Science Commentary: unidirection flow in alligator lungs

15 January 2010.
Science Magazine Volume 327, No. 5963, pp. 338-340
DOI: 10.1126/science.1180219

Unidirectional Airflow in the Lungs of Alligators
C. G. Farmer and Kent Sanders

A new report published by two University of Utah biologists in Science Magazine provides experimental evidence for unidirection flow of inhaled and exhaled air in the lungs of alligators.

The researchers showed that even though living alligators (no scientific name provided, but abstract indicates American alligators Alligator mississippiensis were studied) lack the air sacs and pneumatic bones that allow living birds to efficiently take in oxygen, the soft-tissue arrangement nevertheless allows for a more circular breathing pattern than in other living air-breathing vertebrates (e.g. mammals have more of a 'tidal' breathing mechanism whereby incoming and outgoing air are mixed between the nose and the lungs).

While the new study provides fascinating possibilities for inferences to be made regarding the evolution of aerobic and metabolic efficiency of extinct archosaurs such as non-avian dinosaurs, the authors took it a little too far with their concluding "story" about how all archosaurs (including all dinosaurs) may have had this type of efficiency.

Given the evidence for unidirection air flow in lungs of alligators and birds, the concept of a phylogenetic bracket, or the use of extant organisms to infer morphology/behavior/physiology of intermediate extinct relatives, points to a possibility of non-avian dinosaurs sharing these features. However, it was done without undeniably strong evidence in this study; four individuals from a single alligator species (and please, even Wikipedia provides a scientific name for the American alligator in a non-scientific description!) were used in this study, to infer a common feature among animals spanning hundreds of millions of years (back to the Triassic).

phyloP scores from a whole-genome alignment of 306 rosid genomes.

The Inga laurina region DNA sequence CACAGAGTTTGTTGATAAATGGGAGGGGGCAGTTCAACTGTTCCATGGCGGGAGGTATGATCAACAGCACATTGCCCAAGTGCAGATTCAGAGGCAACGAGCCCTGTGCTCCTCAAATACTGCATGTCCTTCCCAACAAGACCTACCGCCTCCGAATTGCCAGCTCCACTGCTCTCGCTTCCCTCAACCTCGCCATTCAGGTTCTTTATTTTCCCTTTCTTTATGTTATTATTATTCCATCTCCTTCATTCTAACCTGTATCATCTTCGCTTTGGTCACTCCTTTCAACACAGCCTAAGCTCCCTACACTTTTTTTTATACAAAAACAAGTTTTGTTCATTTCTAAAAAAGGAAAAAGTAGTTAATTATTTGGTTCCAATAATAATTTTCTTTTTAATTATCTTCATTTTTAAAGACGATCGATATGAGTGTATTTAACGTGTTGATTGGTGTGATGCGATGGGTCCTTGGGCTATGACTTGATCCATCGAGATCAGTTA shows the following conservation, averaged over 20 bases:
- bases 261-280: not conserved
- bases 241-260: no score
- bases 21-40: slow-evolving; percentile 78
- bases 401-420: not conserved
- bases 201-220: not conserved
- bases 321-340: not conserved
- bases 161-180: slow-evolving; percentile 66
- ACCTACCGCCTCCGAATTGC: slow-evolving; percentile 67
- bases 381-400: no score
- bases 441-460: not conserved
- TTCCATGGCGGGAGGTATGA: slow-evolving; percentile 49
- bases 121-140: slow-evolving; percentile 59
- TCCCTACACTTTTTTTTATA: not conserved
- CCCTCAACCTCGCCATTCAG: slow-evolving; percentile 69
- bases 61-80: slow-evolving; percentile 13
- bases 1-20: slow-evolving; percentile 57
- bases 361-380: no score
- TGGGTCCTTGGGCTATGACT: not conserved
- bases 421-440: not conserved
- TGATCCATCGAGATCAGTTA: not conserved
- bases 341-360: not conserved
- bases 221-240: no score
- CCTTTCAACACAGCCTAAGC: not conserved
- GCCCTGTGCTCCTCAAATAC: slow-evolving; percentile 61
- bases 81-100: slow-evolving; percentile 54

Quite a stretch even to a non-science type, I would say.

I believe the main issue does not necessarily lie with the authors themselves. One should not expect the field of science to take giant leaps in every research paper; but nowadays researchers are often "forced" to make outlandish conclusions just to get into a more popular journal. More "Science" and less "Magazine", please?



Olympic torch passes through U of A

13 January 2010. Edmonton, Alberta, Canada.

1800. Although not exactly research or expeditions, this event is nevertheless of world relevance.

Approximately one hour ago, the torch of the 2010 Winter Olympics passed through the University of Alberta. The torch-bearers were flanked by enthusiastic students and families who cheered the flame on.

The temperature was a balmy 17.6 degrees Fahrenheit (-6 degrees Celsius). Partly cloudy skies. The caravan used a complete fleet of hybrid vehicles plus, of course, human power.

[torch-bearer and his guards jog eastward on 87 Ave]